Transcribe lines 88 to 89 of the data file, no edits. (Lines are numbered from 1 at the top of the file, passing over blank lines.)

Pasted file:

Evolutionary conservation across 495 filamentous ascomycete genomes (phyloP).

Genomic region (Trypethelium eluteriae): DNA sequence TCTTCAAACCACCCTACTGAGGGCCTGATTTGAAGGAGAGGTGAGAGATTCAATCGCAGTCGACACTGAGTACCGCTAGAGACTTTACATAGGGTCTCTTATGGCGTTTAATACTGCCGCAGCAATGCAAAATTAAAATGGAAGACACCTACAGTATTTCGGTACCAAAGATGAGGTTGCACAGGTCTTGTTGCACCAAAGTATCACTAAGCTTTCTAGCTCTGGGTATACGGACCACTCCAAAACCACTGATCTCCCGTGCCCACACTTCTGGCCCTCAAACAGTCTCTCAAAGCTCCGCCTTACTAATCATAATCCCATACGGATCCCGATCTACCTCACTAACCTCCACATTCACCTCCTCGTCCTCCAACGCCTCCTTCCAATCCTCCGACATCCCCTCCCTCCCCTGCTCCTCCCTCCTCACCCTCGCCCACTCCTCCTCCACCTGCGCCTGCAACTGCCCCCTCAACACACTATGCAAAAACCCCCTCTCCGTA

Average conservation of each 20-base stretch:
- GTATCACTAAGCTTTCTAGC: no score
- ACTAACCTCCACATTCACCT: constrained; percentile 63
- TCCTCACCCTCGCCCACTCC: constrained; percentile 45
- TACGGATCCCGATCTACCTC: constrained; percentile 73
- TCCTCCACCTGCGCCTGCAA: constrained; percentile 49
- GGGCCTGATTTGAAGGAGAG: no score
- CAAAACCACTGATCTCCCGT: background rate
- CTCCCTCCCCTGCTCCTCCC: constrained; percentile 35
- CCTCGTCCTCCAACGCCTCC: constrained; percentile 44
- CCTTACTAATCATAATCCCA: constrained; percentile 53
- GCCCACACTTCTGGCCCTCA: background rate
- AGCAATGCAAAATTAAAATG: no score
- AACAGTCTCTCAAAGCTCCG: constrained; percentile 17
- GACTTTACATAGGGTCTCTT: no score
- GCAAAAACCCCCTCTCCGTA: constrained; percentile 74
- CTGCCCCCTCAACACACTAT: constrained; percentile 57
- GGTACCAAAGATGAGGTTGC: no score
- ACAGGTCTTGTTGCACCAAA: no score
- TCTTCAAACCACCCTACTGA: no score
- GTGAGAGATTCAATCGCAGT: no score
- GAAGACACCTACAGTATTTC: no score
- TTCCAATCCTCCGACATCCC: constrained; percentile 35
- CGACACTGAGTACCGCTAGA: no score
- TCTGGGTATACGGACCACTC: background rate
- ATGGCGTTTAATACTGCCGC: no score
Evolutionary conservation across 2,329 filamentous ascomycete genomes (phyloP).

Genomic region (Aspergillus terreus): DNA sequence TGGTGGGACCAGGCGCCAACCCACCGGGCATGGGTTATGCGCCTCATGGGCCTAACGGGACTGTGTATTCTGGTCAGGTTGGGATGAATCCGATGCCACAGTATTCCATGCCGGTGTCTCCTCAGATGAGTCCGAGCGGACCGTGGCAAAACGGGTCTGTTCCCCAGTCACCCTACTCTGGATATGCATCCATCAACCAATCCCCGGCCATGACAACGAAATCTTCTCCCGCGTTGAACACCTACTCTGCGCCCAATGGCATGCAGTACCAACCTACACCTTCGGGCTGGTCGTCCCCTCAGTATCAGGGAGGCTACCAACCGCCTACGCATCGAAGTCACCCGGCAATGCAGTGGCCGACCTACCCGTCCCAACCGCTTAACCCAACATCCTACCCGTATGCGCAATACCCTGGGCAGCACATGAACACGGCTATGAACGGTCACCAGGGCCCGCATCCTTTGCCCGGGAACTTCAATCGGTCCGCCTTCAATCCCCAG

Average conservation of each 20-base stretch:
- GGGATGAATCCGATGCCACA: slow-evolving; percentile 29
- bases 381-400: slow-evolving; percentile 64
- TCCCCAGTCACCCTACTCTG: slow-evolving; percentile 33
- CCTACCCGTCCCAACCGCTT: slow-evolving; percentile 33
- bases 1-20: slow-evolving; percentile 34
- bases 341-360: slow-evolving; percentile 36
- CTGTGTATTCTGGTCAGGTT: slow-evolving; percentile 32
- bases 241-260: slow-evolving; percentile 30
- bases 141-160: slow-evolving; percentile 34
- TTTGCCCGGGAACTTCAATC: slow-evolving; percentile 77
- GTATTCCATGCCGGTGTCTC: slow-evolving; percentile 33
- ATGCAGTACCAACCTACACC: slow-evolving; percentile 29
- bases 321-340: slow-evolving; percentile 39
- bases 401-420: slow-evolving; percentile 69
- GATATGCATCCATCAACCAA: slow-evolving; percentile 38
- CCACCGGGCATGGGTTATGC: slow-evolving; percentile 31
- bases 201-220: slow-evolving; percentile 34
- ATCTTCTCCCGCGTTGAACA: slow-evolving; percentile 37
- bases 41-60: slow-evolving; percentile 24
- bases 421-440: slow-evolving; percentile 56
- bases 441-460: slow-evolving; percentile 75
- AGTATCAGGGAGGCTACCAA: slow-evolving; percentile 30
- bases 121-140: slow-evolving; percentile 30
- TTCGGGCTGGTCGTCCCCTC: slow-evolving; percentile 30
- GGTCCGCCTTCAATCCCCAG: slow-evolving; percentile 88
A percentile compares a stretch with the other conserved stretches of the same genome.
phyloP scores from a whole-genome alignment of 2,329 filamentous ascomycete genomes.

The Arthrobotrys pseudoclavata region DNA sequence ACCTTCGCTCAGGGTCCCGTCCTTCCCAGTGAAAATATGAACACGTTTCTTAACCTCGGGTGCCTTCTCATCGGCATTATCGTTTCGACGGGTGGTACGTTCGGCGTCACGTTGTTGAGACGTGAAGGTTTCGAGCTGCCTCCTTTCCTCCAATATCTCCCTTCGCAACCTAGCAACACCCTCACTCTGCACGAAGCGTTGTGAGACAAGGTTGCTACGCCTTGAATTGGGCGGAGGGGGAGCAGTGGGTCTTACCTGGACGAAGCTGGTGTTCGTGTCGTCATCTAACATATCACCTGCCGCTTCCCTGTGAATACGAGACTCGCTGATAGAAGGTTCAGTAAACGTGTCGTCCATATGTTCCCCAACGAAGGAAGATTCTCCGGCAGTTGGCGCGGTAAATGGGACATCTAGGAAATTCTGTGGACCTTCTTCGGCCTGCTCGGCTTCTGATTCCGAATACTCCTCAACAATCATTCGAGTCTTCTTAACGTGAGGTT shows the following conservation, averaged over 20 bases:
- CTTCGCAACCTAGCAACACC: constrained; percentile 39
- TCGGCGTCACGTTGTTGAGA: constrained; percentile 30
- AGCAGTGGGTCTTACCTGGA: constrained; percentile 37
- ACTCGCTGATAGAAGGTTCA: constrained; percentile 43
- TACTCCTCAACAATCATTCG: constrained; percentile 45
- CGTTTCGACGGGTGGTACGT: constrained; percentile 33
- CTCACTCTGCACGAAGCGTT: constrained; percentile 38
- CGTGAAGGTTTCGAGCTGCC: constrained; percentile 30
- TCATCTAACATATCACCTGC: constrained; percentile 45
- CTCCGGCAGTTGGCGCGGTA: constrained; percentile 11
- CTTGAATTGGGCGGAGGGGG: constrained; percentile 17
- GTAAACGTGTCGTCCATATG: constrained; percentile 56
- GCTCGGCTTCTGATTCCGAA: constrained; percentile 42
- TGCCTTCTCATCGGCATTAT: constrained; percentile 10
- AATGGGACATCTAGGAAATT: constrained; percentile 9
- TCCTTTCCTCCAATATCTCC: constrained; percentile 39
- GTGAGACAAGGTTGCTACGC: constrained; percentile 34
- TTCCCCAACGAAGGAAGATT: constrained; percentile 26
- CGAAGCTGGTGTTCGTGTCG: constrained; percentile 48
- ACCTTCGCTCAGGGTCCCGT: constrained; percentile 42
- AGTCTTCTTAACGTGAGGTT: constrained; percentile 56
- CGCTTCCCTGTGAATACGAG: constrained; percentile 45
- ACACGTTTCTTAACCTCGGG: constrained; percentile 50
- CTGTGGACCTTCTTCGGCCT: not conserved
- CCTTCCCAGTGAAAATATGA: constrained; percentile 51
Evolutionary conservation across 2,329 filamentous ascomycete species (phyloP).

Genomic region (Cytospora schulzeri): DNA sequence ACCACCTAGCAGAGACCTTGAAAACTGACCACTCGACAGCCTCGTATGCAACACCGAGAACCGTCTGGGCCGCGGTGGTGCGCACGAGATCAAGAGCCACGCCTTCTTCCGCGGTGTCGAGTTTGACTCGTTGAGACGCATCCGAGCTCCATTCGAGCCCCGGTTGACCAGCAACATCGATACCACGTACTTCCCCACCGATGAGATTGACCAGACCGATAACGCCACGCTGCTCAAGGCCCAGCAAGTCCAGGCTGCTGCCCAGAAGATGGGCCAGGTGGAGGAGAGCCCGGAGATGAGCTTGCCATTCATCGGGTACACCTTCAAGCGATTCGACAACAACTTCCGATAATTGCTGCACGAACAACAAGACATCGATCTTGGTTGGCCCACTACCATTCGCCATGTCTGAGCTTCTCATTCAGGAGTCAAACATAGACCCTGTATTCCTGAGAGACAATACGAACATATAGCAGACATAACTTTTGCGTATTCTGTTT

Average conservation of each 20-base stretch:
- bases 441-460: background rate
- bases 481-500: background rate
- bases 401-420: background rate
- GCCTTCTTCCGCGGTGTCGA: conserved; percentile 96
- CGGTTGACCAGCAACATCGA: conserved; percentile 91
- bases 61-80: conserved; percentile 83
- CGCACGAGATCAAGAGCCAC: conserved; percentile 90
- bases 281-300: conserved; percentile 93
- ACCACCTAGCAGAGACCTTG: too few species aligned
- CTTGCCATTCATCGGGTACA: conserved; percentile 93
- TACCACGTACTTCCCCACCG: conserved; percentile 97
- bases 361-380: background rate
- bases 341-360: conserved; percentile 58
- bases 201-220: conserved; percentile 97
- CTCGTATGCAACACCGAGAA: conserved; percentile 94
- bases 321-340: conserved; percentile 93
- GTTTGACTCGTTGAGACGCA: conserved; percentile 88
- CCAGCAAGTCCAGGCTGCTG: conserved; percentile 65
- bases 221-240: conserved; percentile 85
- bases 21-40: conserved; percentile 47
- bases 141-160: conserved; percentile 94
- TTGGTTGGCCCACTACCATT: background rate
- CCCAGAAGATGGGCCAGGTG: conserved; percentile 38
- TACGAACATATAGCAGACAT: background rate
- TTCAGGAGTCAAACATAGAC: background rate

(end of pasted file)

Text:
- bases 441-460: background rate
- bases 481-500: background rate